Figure 20--Cottonwood Limestone Member of the Beattie Limestone--Upper Cottonwood Bed. Another photomicrograph of the upper Cottonwood Limestone showing large grains with micrite coatings and infillings and large vugs. Note the presence of large fusulinids. These foraminifera, shaped like wheat grains, give the Cottonwood Limestone its interesting texture on buildings when the less resistant matrix has weathered away. Bar scale = 3 mm. (10 X, plane polarized light)

Black and white photomicrograph.

Figure 21--Cottonwood Limestone Member of the Beattie Limestone--Lower Cottonwood Bed. Representative photomicrograph of the lower Cottonwood Limestone. In general, the grain size of the lower Cottonwood is smaller and it contains fewer fusulinids and fewer large pores relative to the upper Cottonwood. Like the upper Cottonwood, this view shows a variety of fossil types. Bar scale = 3 mm. (10 X, plane polarized light)

Black and white photomicrograph.

Each Cottonwood slide was point-counted for four categories: grain, cement/micrite, pore space, and miscellaneous. The point-count results for the upper bed averaged 39.9 percent grain, 55.2 percent cement/ micrite, 4.7 percent pore space, and 0.1 percent miscellaneous (see Table 2). The lower bed averaged 32.2 percent grain, 65.7 percent cement/micrite, 0.4 percent pore space, and 1.7 percent miscellaneous (see Table 2). The petrographic constituents of the Cottonwood are itemized in Table 3.

The Cottonwood, especially the upper Cottonwood, contains large amounts of sand-sized to granule-sized fusulinids, identified as Schwagerina and Schubertella. Some forams are nearly whole (Figs. 22 and 23) while others are broken and irregular in shape. The foraminifera wall structures are often made up of microspar/micrite (Figs. 22 and 23), but in some cases the wall structures are indistinguishable from the matrix; only the filled chambers of the foraminifera preserve their form (Fig. 23). The chambers are filled or partially filled with blocky-spar calcite cement, microspar/micrite, and opaque minerals.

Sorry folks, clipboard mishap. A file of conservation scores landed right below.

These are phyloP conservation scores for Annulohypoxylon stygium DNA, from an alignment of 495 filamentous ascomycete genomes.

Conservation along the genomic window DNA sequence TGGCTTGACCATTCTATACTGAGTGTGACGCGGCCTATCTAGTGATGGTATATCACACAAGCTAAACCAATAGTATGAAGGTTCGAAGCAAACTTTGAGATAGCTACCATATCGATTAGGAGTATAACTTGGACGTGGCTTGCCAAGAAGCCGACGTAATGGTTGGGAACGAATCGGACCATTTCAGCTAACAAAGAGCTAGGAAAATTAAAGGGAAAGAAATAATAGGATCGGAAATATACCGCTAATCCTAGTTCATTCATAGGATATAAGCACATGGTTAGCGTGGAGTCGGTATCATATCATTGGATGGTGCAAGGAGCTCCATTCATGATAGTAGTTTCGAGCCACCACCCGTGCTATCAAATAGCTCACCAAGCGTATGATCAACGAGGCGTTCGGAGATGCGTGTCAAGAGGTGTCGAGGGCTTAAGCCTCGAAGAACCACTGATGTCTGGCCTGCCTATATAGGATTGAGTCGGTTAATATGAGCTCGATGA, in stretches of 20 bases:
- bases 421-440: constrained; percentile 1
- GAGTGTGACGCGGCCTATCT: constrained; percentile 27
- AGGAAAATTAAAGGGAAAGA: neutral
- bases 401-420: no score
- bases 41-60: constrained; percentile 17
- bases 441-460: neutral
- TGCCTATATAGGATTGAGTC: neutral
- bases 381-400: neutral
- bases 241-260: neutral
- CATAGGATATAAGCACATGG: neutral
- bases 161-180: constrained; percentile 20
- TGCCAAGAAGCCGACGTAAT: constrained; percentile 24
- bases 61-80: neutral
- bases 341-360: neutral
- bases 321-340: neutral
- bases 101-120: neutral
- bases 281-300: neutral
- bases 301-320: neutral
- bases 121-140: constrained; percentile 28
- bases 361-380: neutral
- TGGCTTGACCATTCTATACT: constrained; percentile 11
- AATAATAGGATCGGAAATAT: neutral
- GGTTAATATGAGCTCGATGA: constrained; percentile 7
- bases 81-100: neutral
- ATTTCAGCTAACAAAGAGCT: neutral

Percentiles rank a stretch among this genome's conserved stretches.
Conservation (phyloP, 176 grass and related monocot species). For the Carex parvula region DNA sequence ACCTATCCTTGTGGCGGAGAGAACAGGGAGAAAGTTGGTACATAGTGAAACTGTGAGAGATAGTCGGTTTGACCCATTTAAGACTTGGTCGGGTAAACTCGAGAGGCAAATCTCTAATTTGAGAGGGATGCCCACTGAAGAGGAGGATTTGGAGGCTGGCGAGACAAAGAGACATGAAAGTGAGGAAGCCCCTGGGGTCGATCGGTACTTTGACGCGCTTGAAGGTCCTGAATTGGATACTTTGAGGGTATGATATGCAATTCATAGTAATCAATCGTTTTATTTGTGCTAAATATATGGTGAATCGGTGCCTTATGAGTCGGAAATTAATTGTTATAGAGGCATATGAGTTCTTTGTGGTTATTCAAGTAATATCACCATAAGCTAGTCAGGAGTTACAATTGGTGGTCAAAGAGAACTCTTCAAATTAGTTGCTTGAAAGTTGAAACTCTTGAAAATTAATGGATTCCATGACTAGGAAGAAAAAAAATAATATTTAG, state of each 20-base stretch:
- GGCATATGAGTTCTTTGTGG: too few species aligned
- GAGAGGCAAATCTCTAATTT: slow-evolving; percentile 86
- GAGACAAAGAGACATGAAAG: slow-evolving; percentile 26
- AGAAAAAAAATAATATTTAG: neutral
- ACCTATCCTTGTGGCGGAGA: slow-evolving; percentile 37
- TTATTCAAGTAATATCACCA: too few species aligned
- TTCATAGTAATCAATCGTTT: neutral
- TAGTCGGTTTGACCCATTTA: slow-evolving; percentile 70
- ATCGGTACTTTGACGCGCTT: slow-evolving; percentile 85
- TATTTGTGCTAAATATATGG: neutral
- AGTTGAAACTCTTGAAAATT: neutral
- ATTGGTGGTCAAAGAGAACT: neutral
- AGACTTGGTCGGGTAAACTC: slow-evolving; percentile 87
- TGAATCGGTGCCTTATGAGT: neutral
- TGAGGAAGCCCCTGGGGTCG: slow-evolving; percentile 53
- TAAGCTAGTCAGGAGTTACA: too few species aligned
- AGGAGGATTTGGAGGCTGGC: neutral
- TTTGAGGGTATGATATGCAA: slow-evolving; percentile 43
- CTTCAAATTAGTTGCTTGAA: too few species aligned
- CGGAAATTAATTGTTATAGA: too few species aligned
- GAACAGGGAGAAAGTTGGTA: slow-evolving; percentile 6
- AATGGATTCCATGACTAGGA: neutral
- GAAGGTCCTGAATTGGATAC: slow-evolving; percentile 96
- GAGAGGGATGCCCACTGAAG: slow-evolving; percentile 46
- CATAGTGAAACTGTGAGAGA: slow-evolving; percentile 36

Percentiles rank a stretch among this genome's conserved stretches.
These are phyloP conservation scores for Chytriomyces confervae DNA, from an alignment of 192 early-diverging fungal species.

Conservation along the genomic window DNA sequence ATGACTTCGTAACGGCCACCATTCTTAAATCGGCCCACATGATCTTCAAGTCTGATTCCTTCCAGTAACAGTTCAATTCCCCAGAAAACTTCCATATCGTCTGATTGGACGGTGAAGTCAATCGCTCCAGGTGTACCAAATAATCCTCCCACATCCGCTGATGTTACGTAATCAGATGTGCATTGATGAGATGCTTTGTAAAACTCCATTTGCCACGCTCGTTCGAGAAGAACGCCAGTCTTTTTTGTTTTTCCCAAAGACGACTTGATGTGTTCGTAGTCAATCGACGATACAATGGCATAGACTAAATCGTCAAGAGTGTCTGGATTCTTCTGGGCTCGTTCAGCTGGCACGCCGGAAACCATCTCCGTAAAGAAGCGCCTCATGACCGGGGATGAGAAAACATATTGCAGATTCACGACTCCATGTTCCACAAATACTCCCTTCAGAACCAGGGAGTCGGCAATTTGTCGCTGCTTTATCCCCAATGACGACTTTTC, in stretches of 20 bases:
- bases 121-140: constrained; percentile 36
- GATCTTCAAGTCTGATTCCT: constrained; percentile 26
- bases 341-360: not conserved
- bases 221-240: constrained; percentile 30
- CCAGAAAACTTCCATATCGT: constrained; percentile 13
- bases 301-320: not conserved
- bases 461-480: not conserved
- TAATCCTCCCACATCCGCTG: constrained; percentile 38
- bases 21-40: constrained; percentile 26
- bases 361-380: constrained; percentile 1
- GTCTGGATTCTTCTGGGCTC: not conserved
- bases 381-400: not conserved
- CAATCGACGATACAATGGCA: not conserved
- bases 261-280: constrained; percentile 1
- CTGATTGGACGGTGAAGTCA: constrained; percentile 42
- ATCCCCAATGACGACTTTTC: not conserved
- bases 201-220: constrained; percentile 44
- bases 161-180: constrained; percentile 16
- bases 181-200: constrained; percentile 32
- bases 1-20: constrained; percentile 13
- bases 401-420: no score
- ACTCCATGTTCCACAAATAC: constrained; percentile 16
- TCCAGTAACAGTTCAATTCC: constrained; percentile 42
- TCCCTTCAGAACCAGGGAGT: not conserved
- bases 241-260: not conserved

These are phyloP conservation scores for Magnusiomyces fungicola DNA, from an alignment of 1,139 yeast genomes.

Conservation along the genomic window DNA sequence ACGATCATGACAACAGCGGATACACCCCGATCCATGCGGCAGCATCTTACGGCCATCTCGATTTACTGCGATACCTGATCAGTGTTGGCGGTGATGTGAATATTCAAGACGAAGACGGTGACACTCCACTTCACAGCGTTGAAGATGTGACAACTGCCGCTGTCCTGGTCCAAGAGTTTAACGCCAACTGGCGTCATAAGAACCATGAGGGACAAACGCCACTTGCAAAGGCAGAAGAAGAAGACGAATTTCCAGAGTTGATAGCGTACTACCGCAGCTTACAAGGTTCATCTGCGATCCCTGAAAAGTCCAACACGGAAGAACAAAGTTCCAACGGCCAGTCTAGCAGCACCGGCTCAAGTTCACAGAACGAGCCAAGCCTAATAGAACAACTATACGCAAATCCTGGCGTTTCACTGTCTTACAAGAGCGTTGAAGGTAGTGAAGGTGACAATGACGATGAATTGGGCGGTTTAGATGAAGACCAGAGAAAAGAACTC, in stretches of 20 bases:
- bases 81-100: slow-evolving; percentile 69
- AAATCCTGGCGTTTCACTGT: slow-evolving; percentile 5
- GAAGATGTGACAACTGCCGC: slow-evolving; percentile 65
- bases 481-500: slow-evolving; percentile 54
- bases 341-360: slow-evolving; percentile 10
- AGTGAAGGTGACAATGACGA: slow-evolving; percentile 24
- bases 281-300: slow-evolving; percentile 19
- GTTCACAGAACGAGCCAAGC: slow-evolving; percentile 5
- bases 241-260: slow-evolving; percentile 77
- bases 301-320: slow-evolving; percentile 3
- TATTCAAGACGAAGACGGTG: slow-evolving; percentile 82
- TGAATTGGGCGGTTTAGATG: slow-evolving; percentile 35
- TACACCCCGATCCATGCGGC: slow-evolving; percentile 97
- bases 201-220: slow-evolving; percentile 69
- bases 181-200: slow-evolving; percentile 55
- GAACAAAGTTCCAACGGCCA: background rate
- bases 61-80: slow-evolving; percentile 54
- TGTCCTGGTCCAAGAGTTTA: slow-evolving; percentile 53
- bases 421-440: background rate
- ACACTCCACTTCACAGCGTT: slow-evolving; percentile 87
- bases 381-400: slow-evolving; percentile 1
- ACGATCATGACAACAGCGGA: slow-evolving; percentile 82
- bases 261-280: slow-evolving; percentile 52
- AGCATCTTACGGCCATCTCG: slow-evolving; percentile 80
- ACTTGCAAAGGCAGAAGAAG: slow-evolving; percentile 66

Figure 22--Cottonwood Limestone Member of the Beattie Limestone--Lower Cottonwood Bed. Tangential section of a fusulinid. Bar scale = 0. 5 mm. (35 X, crossed Nicols)

Black and white photomicrograph.

Figure 23--Cottonwood Limestone Member of the Beattie Limestone- Upper Cottonwood Bed. Many small fusulinids appear in this thin section photomicrograph of the upper Cottonwood Limestone. In the center, chalcedony has partially replaced an echinoderm fragment. Bar scale = 0.5 mm. (35 X, crossed Nicols)

Black and white photomicrograph.

Osagia, the algal-foraminiferal intergrowth, may be present along with other encrusting algae. Laporte (1962) reported finding both Anchicodium and Osagia in the Cottonwood (only Osagia in the upper bed). The encrusting algae are varied in shape and sand- to granule-sized. Echinoderm debris, bryozoan fragments, trilobites, fusulinids, and an occasional gastropod (Fig. 24) are the identifiable hosts of the encrusting algae, although these grains also occur without coatings. Silt- to sand-sized, irregular-shaped pelloids are present. The rock has a clotted appearance at times, suggesting more pelloids may be present than are identified.

Figure 24--Cottonwood Limestone Member of the Beattie Limestone--Lower Cottonwood Bed. One of the few gastropods observed in the Cottonwood Limestone. The exterior of the last whorl appears to be coated by encrusting algae. Bar scale = 0.5 mm. (35 X, crossed Nicols)

Black and white photomicrograph.

Many trilobite fragments (Figs. 25 and 26) are found, ranging from fine sand-sized to very coarse sand-sized. Laporte (1962) reported finding one genus of trilobite, Ditomopyge, in the Cottonwood. Many different sizes, shapes, and orientations of trilobite fragments are found. Sand-sized echinoderm plates and spines (Figs. 27 and 28) occur, sometimes being replaced by chalcedony. Bryozoan fragments are sand-sized and have opaque minerals or blocky calcite spar filling their chambers. Sand-sized brachiopods (articulated and fragments), spines, and pelecypod valves are found. Silt-sized to fine sand-sized ostracodes (many articulated) are present. Articulated ostracodes are filled with blocky-spar calcite cement, single calcite crystals (Fig. 29), microspar/micrite (Fig. 29), opaque minerals, and chalcedony (partial filling illustrated in Fig. 30).

Figure 25--Cottonwood Limestone Member of the Beattie Limestone--Lower Cottonwood Bed. A trilobite fragment showing undulose extinction and coated, in part, by encrusting algae. A partially disarticulated ostracode is also present. Bar scale = 0.5 mm. (35 X, crossed Nicols)